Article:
Which immigration reform did the U.S. President endorse in August 2017?

Last update: February 21, 2018

On August 2nd, 2017, the President of the United States endorsed a bill written by U.S. senators Tom Cotton and David Perdue. The bill is called the ‘RAISE’ act, an acronym for Reforming American Immigration for Strong Employment Act.

Will this bill become law?
It is highly unlikely. In order to become law, it is necessary (although not sufficient) for this bill to pass the U.S. Senate. There are 100 U.S. senators and, under current tules, such a bill requires 60 ‘yes’ votes. However, there are only 52 Republican senators, not all of them agreeing with this bill, when it is likely that the 48 Democrats¹ will all vote ‘no’.

Who would be an ‘immediate relative’ under the bill?
Only 1) spouses of U.S. citizens; 2) unmarried children of U.S. citizens who are 17 years old or younger (as opposed to 20 years old or younger right now). That’s it. Parents of U.S. citizens would no longer be ‘immediate relatives’, and could only apply for a 5-year visa under certain circumstances.

What would happen to family-based preferences under the bill?
The following family-based preferences would no longer exist:

  • Unmarried adult children of U.S. citizens (first preference)
  • Unmarried adult children of green card holders (second preference, B)
  • Married adult children of U.S. citizens (third preference)
  • Siblings of U.S. citizens (fourth preference)

What would happen to diversity visas under the bill?
The ‘lottery’, and its annula 50,000 green cards would be eliminated.

What would replace the current immigration system?
A ‘point-based’ system on various ‘characteristics’:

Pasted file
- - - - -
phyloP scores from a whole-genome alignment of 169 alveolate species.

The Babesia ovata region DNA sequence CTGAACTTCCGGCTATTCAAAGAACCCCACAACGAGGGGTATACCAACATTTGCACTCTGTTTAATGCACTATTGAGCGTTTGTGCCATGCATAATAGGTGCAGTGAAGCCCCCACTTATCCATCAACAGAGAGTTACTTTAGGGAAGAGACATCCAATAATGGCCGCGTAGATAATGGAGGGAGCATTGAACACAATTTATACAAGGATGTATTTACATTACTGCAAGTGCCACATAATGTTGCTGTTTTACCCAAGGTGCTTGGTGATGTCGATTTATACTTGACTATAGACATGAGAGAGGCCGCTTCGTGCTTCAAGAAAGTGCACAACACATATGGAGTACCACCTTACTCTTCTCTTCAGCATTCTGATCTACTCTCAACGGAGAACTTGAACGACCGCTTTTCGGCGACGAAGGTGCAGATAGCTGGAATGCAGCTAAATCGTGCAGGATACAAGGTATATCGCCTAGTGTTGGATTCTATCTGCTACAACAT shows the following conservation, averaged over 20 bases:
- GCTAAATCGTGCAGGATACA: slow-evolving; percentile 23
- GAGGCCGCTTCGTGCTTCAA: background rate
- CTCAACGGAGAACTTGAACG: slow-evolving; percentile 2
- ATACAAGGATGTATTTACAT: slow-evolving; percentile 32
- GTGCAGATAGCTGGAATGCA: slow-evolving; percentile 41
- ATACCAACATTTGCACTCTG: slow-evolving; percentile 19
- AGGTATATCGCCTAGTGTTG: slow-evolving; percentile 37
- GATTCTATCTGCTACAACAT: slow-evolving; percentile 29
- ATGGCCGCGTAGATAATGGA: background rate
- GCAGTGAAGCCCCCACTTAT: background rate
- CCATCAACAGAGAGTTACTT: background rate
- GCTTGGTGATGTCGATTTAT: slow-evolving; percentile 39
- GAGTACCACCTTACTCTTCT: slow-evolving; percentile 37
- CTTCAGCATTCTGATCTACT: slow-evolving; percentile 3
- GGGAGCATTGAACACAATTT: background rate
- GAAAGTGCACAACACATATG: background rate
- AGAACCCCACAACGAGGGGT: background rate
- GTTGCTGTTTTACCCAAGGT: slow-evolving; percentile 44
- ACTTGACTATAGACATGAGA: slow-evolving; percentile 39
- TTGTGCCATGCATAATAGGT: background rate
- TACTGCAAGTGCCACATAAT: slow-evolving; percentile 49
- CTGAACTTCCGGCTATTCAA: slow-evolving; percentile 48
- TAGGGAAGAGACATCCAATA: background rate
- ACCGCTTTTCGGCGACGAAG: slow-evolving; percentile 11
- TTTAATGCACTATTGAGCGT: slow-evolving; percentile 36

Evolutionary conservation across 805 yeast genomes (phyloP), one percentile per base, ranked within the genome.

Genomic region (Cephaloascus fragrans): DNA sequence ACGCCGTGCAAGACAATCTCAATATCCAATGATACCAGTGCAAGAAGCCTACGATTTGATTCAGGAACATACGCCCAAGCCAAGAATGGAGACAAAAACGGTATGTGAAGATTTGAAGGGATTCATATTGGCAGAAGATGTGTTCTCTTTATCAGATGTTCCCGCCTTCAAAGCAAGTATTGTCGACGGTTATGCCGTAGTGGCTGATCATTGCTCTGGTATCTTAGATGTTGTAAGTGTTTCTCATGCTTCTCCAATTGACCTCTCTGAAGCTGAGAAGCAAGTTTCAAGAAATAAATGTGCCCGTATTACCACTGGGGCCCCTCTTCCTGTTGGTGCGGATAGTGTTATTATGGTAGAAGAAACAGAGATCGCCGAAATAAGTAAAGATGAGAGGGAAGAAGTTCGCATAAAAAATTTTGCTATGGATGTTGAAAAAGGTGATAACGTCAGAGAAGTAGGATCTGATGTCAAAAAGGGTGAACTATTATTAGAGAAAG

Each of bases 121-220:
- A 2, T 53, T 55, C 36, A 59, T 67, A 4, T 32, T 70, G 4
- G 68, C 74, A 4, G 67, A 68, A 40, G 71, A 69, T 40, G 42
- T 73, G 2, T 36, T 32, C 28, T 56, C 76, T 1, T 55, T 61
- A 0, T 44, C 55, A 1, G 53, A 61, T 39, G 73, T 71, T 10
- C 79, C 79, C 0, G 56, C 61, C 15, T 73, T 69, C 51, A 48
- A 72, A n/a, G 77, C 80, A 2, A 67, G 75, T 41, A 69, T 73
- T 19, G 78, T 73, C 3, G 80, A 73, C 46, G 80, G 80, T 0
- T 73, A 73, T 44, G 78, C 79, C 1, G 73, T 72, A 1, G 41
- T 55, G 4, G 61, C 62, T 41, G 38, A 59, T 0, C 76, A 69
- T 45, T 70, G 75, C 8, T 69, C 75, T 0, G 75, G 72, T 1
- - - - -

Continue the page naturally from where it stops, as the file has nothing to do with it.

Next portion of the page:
• Age (with the highest number of points for applicants aged 26 to 3o years old)
  • Level of formal education: 1) doctorate degree; 2) professional degree (master’s of business administration, doctor of jurisprudence, doctor of medicine); 3) master’s degree; 4) bachelor’s degree; 5) high-school diploma.
  • Mastery of the English language: tests would be 1) the International English Language Testing System (IELTS), as administered by a partnership between the British Council, IDP Education, and Cambridge English Language Assessment; 2) the Test of English as a Foreign Language (TOEFL), as administered by the Educational Testing Service.
  • Salary of a job offer (as compared to U.S. median income, the higher the better).

How would the point-system work?
An applicant gets between zero and the maximum number of points for each characteristic, which are then added for a final score. Not all the categories are worth the same number of points. The maximum number of points for age is 10 points; for level of formal education, 13 points; for mastery of the English language, 12 points; for salary of a job offer, 13 points.

¹: Technically, there are 47 Democratic senators and 1 Independent ‘caucusing’ with them.


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